Apple Music comes at a pretty critical time. People in the US streamed nearly twice as much music during the first half of 2015 than they did during the same period a year ago, while digital song sales dropped just over 10 percent, according to Billboard's report on the latest Nielsen stats. In total, Nielsen measured a 92 percent jump up to 135.2 billion streamed songs. It's the latest sign that digital downloads are, like the CD, slowly on their way out, while streaming is quickly becoming the new way to acquire and listen to music.
Total album sales only dropped 4 percent
That said, buying singles and albums isn't dead — and the industry is likely still making far more money there. Nielsen measured 160 million digital song downloads and 116.1 million total album sales for the first half of the year. Those are big figures, especially when you consider that those billions of streamed songs bring in a small fraction of the money that even a single track sale does. As you could probably guess, Taylor Swift came out on top on album sales, followed by Drake.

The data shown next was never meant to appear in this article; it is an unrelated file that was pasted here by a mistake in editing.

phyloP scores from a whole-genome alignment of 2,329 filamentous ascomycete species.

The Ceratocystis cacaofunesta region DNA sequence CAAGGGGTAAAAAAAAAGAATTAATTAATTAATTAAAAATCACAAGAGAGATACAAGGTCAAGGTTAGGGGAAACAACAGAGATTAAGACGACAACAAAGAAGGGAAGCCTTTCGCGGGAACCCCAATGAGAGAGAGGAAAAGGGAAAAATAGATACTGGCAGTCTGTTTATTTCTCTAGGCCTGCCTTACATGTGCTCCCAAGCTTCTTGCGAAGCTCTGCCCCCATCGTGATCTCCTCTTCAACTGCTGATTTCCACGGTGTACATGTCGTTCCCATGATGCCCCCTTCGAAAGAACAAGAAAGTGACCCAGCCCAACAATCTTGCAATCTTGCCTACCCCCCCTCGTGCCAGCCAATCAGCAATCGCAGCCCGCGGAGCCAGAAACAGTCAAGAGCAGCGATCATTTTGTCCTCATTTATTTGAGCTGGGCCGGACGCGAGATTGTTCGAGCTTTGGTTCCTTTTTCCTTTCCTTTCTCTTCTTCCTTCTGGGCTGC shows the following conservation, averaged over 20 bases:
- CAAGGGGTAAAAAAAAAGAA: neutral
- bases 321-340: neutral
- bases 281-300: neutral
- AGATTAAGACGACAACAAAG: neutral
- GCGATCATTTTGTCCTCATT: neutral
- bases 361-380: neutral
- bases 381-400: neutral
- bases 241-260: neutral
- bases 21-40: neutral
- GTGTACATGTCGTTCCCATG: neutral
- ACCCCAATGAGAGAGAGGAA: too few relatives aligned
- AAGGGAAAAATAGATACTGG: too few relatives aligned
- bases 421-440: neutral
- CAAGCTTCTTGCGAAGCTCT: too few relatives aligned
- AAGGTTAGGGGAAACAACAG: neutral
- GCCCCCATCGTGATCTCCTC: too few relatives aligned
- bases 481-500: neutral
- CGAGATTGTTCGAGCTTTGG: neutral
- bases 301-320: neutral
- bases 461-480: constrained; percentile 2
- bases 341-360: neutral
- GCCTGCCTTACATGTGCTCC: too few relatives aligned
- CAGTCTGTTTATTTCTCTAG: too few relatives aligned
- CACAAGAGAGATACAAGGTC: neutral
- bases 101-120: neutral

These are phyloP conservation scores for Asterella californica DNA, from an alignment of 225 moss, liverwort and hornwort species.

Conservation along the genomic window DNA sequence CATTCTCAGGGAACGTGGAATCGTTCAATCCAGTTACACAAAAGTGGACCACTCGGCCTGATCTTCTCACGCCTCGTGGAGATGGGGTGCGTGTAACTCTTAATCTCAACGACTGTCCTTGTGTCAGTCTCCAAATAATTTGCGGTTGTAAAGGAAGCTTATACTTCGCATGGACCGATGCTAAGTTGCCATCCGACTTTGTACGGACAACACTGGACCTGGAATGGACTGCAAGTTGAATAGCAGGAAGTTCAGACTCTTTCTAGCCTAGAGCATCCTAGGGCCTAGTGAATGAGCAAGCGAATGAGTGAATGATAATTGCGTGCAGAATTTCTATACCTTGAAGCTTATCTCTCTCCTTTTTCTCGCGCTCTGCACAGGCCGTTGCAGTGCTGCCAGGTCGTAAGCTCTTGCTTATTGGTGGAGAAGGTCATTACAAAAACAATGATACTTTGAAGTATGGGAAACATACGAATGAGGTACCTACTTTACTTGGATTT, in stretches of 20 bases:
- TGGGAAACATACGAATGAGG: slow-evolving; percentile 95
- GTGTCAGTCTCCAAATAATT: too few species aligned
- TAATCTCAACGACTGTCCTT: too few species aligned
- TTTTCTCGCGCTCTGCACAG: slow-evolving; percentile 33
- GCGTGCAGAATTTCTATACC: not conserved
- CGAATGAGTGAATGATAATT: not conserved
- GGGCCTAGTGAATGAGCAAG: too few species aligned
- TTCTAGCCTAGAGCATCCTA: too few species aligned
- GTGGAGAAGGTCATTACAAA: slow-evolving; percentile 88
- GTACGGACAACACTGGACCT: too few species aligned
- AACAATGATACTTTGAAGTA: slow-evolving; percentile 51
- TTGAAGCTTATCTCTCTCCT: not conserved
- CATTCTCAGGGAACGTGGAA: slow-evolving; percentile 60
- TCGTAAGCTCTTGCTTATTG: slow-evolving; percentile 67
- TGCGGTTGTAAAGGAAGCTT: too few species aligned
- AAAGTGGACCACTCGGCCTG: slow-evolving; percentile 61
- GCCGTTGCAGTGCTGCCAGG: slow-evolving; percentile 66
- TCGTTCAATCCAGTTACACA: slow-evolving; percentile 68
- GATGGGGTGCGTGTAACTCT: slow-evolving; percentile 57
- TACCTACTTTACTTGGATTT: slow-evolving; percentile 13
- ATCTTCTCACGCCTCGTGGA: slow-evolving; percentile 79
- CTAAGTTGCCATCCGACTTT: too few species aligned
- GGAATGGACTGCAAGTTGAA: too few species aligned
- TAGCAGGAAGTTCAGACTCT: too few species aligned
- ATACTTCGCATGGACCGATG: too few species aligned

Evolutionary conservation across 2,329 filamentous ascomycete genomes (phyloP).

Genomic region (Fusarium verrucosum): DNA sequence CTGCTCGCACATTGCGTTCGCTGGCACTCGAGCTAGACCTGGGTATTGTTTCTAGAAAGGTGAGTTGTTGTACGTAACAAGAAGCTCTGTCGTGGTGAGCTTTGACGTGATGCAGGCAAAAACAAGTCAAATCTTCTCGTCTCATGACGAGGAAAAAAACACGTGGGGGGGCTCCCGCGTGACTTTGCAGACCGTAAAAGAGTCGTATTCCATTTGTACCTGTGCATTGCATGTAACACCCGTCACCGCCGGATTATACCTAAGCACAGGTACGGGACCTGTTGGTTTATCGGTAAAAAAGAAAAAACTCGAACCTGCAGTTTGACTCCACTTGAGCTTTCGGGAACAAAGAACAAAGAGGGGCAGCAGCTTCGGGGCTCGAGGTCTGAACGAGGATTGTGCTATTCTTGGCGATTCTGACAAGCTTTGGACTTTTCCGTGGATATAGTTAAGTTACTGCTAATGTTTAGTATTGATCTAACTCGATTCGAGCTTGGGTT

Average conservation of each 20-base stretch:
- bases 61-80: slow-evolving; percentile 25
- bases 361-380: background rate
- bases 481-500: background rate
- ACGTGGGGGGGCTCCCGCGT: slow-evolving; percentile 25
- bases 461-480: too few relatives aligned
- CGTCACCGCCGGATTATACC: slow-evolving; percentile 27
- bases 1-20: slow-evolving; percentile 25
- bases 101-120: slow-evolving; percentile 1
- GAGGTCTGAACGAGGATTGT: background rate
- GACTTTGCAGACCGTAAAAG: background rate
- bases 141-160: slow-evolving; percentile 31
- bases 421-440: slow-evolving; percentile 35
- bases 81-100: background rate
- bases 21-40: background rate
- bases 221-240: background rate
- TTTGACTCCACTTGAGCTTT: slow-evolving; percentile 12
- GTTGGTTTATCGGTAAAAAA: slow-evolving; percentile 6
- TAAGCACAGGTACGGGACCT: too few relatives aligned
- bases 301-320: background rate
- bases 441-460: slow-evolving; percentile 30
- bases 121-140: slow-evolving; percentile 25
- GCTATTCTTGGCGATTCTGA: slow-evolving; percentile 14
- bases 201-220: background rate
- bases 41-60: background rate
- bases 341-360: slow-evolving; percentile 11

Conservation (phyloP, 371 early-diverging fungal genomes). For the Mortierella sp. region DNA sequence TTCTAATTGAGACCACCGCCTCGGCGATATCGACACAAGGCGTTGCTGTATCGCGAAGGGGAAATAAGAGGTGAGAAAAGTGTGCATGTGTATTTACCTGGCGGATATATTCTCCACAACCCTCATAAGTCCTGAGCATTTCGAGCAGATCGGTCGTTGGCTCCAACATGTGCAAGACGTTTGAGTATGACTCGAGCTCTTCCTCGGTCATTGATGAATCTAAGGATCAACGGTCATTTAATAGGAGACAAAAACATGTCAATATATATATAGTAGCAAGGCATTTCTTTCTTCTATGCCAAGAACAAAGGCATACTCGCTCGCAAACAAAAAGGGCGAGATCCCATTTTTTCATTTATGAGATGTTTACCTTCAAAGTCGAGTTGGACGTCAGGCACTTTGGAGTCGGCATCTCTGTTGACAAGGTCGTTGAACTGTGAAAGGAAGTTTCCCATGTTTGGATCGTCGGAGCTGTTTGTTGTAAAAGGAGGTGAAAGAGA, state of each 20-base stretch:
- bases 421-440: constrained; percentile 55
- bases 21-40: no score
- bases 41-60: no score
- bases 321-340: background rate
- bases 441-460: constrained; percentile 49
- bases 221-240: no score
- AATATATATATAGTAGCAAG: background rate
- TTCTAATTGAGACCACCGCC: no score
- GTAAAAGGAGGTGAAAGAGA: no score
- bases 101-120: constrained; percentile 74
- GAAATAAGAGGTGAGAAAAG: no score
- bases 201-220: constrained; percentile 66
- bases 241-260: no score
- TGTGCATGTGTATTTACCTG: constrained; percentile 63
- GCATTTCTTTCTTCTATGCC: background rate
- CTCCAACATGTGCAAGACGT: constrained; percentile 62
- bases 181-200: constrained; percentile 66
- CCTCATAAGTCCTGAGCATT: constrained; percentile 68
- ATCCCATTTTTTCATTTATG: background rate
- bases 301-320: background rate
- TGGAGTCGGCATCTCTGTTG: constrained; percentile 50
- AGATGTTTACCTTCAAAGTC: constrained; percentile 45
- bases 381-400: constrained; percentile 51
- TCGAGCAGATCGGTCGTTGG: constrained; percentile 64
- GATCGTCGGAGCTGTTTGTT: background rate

What's really interesting about Nielsen's measured streaming rise is that it isn't all audio. In fact, the biggest leap was in video — a 109 percent increase — up to 76.6 billion streams, more than half of the total figure. It's not stated where people are doing all of that streaming, but the music video is clearly still very much a thing online. Mark Ronson's "Uptown Funk" reportedly saw 109.9 million audio streams versus 258.1 million video streams. If anything, that sounds like good news for YouTube, if not also streaming services like Apple Music that include music videos.